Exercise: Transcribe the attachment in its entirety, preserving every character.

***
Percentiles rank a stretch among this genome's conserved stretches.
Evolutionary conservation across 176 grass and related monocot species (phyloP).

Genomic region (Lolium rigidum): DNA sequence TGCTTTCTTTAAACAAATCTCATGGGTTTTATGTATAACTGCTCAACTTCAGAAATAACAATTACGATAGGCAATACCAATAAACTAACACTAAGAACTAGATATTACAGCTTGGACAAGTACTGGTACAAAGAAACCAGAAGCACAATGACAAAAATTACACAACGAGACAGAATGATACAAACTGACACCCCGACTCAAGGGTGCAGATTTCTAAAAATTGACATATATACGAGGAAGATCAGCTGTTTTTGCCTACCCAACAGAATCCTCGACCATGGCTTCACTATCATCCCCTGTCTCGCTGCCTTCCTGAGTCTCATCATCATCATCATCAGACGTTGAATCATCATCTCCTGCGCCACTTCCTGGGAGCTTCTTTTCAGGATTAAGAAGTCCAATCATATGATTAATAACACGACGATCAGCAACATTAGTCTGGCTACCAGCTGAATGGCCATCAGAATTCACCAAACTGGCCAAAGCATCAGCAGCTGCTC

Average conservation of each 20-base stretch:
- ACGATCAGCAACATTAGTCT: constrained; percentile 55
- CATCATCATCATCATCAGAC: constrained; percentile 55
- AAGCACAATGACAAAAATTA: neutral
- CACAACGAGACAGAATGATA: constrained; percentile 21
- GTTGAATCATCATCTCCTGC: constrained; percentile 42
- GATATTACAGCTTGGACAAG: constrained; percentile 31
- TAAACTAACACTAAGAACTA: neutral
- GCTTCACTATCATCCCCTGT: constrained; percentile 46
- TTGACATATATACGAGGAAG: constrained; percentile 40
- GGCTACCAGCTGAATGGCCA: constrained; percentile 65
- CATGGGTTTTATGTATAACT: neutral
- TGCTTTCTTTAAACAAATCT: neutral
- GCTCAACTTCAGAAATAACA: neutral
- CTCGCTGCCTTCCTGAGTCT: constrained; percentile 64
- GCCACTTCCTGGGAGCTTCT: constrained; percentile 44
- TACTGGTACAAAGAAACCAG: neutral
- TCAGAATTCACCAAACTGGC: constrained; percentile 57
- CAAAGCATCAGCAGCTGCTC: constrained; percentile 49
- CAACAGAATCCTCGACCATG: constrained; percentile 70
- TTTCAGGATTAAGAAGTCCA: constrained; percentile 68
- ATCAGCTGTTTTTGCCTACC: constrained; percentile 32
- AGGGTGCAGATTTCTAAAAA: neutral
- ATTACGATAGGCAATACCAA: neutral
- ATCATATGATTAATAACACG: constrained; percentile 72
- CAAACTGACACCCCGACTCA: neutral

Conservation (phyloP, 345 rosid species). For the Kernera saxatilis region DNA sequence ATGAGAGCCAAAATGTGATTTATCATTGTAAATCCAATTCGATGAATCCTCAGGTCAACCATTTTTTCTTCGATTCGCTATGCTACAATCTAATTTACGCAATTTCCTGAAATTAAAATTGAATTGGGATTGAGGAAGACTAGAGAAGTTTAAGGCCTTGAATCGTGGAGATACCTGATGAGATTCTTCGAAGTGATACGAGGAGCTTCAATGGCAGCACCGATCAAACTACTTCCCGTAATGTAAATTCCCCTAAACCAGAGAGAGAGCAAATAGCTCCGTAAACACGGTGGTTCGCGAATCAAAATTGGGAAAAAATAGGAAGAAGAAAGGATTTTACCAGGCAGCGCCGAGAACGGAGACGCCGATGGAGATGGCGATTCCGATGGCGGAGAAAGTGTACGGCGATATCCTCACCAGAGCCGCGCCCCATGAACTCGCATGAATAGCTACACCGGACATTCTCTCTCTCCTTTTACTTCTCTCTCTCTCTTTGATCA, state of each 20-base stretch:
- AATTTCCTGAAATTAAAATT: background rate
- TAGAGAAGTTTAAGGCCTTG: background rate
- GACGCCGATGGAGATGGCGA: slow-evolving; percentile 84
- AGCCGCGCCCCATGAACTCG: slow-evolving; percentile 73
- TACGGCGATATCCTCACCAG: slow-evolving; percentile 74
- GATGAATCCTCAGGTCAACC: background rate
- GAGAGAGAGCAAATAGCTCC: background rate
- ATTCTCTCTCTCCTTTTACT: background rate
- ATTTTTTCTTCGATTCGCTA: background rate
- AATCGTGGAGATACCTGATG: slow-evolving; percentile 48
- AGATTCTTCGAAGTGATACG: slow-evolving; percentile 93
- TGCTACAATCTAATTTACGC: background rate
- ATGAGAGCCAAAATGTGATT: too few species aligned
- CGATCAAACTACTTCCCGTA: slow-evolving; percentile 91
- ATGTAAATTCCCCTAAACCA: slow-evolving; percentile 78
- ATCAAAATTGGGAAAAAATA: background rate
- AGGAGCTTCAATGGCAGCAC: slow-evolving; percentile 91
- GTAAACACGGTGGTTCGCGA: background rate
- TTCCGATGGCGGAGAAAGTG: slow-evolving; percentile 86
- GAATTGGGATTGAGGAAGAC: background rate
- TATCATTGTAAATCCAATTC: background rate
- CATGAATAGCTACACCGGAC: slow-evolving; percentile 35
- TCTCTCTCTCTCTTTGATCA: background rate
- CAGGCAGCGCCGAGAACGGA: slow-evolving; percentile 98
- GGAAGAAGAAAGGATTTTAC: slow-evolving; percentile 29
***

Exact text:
Percentiles rank a stretch among this genome's conserved stretches.
Evolutionary conservation across 176 grass and related monocot species (phyloP).

Genomic region (Lolium rigidum): DNA sequence TGCTTTCTTTAAACAAATCTCATGGGTTTTATGTATAACTGCTCAACTTCAGAAATAACAATTACGATAGGCAATACCAATAAACTAACACTAAGAACTAGATATTACAGCTTGGACAAGTACTGGTACAAAGAAACCAGAAGCACAATGACAAAAATTACACAACGAGACAGAATGATACAAACTGACACCCCGACTCAAGGGTGCAGATTTCTAAAAATTGACATATATACGAGGAAGATCAGCTGTTTTTGCCTACCCAACAGAATCCTCGACCATGGCTTCACTATCATCCCCTGTCTCGCTGCCTTCCTGAGTCTCATCATCATCATCATCAGACGTTGAATCATCATCTCCTGCGCCACTTCCTGGGAGCTTCTTTTCAGGATTAAGAAGTCCAATCATATGATTAATAACACGACGATCAGCAACATTAGTCTGGCTACCAGCTGAATGGCCATCAGAATTCACCAAACTGGCCAAAGCATCAGCAGCTGCTC

Average conservation of each 20-base stretch:
- ACGATCAGCAACATTAGTCT: constrained; percentile 55
- CATCATCATCATCATCAGAC: constrained; percentile 55
- AAGCACAATGACAAAAATTA: neutral
- CACAACGAGACAGAATGATA: constrained; percentile 21
- GTTGAATCATCATCTCCTGC: constrained; percentile 42
- GATATTACAGCTTGGACAAG: constrained; percentile 31
- TAAACTAACACTAAGAACTA: neutral
- GCTTCACTATCATCCCCTGT: constrained; percentile 46
- TTGACATATATACGAGGAAG: constrained; percentile 40
- GGCTACCAGCTGAATGGCCA: constrained; percentile 65
- CATGGGTTTTATGTATAACT: neutral
- TGCTTTCTTTAAACAAATCT: neutral
- GCTCAACTTCAGAAATAACA: neutral
- CTCGCTGCCTTCCTGAGTCT: constrained; percentile 64
- GCCACTTCCTGGGAGCTTCT: constrained; percentile 44
- TACTGGTACAAAGAAACCAG: neutral
- TCAGAATTCACCAAACTGGC: constrained; percentile 57
- CAAAGCATCAGCAGCTGCTC: constrained; percentile 49
- CAACAGAATCCTCGACCATG: constrained; percentile 70
- TTTCAGGATTAAGAAGTCCA: constrained; percentile 68
- ATCAGCTGTTTTTGCCTACC: constrained; percentile 32
- AGGGTGCAGATTTCTAAAAA: neutral
- ATTACGATAGGCAATACCAA: neutral
- ATCATATGATTAATAACACG: constrained; percentile 72
- CAAACTGACACCCCGACTCA: neutral

Conservation (phyloP, 345 rosid species). For the Kernera saxatilis region DNA sequence ATGAGAGCCAAAATGTGATTTATCATTGTAAATCCAATTCGATGAATCCTCAGGTCAACCATTTTTTCTTCGATTCGCTATGCTACAATCTAATTTACGCAATTTCCTGAAATTAAAATTGAATTGGGATTGAGGAAGACTAGAGAAGTTTAAGGCCTTGAATCGTGGAGATACCTGATGAGATTCTTCGAAGTGATACGAGGAGCTTCAATGGCAGCACCGATCAAACTACTTCCCGTAATGTAAATTCCCCTAAACCAGAGAGAGAGCAAATAGCTCCGTAAACACGGTGGTTCGCGAATCAAAATTGGGAAAAAATAGGAAGAAGAAAGGATTTTACCAGGCAGCGCCGAGAACGGAGACGCCGATGGAGATGGCGATTCCGATGGCGGAGAAAGTGTACGGCGATATCCTCACCAGAGCCGCGCCCCATGAACTCGCATGAATAGCTACACCGGACATTCTCTCTCTCCTTTTACTTCTCTCTCTCTCTTTGATCA, state of each 20-base stretch:
- AATTTCCTGAAATTAAAATT: background rate
- TAGAGAAGTTTAAGGCCTTG: background rate
- GACGCCGATGGAGATGGCGA: slow-evolving; percentile 84
- AGCCGCGCCCCATGAACTCG: slow-evolving; percentile 73
- TACGGCGATATCCTCACCAG: slow-evolving; percentile 74
- GATGAATCCTCAGGTCAACC: background rate
- GAGAGAGAGCAAATAGCTCC: background rate
- ATTCTCTCTCTCCTTTTACT: background rate
- ATTTTTTCTTCGATTCGCTA: background rate
- AATCGTGGAGATACCTGATG: slow-evolving; percentile 48
- AGATTCTTCGAAGTGATACG: slow-evolving; percentile 93
- TGCTACAATCTAATTTACGC: background rate
- ATGAGAGCCAAAATGTGATT: too few species aligned
- CGATCAAACTACTTCCCGTA: slow-evolving; percentile 91
- ATGTAAATTCCCCTAAACCA: slow-evolving; percentile 78
- ATCAAAATTGGGAAAAAATA: background rate
- AGGAGCTTCAATGGCAGCAC: slow-evolving; percentile 91
- GTAAACACGGTGGTTCGCGA: background rate
- TTCCGATGGCGGAGAAAGTG: slow-evolving; percentile 86
- GAATTGGGATTGAGGAAGAC: background rate
- TATCATTGTAAATCCAATTC: background rate
- CATGAATAGCTACACCGGAC: slow-evolving; percentile 35
- TCTCTCTCTCTCTTTGATCA: background rate
- CAGGCAGCGCCGAGAACGGA: slow-evolving; percentile 98
- GGAAGAAGAAAGGATTTTAC: slow-evolving; percentile 29